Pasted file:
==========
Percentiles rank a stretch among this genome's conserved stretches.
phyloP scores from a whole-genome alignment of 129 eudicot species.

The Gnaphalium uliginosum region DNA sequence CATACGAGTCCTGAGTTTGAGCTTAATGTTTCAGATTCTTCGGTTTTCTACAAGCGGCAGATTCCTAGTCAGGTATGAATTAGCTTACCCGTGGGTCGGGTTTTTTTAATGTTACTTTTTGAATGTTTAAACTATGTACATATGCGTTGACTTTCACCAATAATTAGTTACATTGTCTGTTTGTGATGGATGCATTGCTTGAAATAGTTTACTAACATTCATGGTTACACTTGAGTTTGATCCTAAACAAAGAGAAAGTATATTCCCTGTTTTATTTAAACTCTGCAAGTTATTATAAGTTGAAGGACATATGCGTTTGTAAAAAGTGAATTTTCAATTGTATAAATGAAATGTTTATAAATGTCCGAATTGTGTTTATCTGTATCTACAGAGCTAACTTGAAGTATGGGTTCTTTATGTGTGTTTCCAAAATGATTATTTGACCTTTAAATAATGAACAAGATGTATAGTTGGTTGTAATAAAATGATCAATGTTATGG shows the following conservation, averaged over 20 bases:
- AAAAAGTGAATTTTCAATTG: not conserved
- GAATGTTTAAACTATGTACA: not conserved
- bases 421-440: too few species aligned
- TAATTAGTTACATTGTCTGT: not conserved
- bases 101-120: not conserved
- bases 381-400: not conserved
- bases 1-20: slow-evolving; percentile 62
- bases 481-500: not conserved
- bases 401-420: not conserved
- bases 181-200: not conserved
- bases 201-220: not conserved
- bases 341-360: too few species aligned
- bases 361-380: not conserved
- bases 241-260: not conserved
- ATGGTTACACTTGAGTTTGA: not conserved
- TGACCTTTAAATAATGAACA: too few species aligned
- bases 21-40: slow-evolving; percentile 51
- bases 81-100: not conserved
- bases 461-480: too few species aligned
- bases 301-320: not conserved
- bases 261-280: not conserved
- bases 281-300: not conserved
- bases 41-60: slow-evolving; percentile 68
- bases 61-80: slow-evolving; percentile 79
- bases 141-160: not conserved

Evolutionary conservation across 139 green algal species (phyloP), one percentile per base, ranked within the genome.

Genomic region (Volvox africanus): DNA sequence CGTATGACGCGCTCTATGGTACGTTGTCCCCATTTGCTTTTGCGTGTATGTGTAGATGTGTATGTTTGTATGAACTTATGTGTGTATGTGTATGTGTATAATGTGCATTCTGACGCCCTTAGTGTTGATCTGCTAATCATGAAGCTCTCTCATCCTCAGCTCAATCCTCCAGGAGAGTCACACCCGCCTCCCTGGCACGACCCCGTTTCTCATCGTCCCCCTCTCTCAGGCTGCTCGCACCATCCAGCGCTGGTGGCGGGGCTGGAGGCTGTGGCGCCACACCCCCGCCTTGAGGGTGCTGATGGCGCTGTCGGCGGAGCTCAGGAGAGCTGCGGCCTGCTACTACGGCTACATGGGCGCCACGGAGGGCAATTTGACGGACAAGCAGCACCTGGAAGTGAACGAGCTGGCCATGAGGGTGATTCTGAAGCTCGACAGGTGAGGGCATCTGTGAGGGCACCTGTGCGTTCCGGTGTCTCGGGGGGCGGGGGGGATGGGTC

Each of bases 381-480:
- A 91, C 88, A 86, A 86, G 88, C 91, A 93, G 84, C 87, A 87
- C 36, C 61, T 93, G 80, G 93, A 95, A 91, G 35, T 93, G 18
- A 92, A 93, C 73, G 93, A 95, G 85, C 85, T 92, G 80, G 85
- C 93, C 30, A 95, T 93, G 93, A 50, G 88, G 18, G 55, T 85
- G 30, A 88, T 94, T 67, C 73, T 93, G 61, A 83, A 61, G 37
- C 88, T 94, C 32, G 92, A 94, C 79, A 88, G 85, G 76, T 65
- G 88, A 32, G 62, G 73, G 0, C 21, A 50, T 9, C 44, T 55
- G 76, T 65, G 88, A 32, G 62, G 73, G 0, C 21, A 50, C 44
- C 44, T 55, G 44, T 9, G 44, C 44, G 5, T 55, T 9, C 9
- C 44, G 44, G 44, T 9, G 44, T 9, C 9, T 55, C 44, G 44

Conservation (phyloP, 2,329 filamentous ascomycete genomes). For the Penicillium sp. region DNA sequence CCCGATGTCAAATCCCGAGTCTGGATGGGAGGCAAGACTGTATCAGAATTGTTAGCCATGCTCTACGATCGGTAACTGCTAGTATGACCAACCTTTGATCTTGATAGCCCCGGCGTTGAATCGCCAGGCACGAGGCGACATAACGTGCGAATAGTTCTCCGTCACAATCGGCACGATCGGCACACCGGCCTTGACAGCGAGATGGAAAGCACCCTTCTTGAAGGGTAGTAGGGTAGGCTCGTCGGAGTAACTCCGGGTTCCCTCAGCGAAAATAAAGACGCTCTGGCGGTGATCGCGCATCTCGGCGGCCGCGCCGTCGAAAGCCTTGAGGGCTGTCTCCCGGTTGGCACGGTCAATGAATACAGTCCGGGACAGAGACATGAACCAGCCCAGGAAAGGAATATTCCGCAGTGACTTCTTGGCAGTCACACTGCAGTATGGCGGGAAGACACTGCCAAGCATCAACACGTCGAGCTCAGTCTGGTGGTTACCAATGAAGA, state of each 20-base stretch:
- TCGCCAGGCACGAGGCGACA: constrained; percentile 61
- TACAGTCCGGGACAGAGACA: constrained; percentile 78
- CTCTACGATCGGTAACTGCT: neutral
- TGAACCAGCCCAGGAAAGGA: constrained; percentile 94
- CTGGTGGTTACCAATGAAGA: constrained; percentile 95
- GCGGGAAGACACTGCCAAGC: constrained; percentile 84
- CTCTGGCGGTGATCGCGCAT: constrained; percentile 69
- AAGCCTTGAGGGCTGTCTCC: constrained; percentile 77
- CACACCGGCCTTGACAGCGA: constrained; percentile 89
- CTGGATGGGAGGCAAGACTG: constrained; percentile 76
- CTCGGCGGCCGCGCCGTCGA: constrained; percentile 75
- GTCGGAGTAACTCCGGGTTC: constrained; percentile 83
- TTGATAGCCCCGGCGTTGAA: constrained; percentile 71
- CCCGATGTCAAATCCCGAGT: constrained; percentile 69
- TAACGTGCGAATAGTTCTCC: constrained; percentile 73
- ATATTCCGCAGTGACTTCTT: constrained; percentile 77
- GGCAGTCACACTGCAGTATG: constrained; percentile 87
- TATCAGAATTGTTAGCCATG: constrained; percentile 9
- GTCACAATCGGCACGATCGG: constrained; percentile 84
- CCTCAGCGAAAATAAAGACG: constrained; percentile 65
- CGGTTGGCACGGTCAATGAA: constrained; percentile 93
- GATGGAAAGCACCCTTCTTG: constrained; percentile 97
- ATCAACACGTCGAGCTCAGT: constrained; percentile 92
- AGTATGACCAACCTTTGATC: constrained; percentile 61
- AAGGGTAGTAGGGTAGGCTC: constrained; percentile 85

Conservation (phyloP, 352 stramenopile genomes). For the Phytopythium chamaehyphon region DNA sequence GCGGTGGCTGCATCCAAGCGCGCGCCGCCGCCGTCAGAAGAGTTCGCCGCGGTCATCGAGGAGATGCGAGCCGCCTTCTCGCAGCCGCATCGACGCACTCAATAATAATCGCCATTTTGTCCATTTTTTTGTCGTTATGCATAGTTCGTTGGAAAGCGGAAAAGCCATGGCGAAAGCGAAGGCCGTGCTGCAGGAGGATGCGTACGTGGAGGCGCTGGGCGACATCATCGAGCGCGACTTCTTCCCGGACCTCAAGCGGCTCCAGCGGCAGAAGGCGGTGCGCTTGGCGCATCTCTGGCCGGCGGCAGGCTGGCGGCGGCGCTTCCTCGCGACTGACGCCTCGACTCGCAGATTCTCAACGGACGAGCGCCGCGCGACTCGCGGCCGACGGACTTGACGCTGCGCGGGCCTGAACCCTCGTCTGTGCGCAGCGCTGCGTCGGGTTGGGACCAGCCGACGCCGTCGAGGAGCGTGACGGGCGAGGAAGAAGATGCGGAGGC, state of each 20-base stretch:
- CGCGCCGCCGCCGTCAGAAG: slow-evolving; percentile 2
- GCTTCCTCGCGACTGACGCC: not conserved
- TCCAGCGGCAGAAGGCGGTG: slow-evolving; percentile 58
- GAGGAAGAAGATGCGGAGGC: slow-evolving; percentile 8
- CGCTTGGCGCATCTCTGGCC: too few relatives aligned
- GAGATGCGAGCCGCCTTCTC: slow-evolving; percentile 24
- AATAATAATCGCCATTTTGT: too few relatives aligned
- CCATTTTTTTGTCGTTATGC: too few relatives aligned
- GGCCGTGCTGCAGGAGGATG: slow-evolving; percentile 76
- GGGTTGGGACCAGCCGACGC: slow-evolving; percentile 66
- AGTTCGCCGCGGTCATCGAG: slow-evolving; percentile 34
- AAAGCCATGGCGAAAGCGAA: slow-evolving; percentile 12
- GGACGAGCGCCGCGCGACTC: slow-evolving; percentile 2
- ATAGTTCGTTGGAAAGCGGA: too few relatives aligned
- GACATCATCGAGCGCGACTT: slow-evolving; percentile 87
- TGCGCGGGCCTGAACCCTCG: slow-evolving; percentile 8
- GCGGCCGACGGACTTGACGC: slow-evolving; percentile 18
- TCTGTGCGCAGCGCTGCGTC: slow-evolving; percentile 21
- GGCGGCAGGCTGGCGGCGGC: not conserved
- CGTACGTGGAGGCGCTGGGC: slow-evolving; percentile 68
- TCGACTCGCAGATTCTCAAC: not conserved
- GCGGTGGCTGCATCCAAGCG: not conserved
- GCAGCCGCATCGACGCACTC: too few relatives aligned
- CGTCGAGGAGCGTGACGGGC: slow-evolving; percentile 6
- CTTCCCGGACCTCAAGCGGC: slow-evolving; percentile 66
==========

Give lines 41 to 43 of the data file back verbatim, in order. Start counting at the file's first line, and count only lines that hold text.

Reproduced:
- C 44, G 44, G 44, T 9, G 44, T 9, C 9, T 55, C 44, G 44

Conservation (phyloP, 2,329 filamentous ascomycete genomes). For the Penicillium sp. region DNA sequence CCCGATGTCAAATCCCGAGTCTGGATGGGAGGCAAGACTGTATCAGAATTGTTAGCCATGCTCTACGATCGGTAACTGCTAGTATGACCAACCTTTGATCTTGATAGCCCCGGCGTTGAATCGCCAGGCACGAGGCGACATAACGTGCGAATAGTTCTCCGTCACAATCGGCACGATCGGCACACCGGCCTTGACAGCGAGATGGAAAGCACCCTTCTTGAAGGGTAGTAGGGTAGGCTCGTCGGAGTAACTCCGGGTTCCCTCAGCGAAAATAAAGACGCTCTGGCGGTGATCGCGCATCTCGGCGGCCGCGCCGTCGAAAGCCTTGAGGGCTGTCTCCCGGTTGGCACGGTCAATGAATACAGTCCGGGACAGAGACATGAACCAGCCCAGGAAAGGAATATTCCGCAGTGACTTCTTGGCAGTCACACTGCAGTATGGCGGGAAGACACTGCCAAGCATCAACACGTCGAGCTCAGTCTGGTGGTTACCAATGAAGA, state of each 20-base stretch:
- TCGCCAGGCACGAGGCGACA: constrained; percentile 61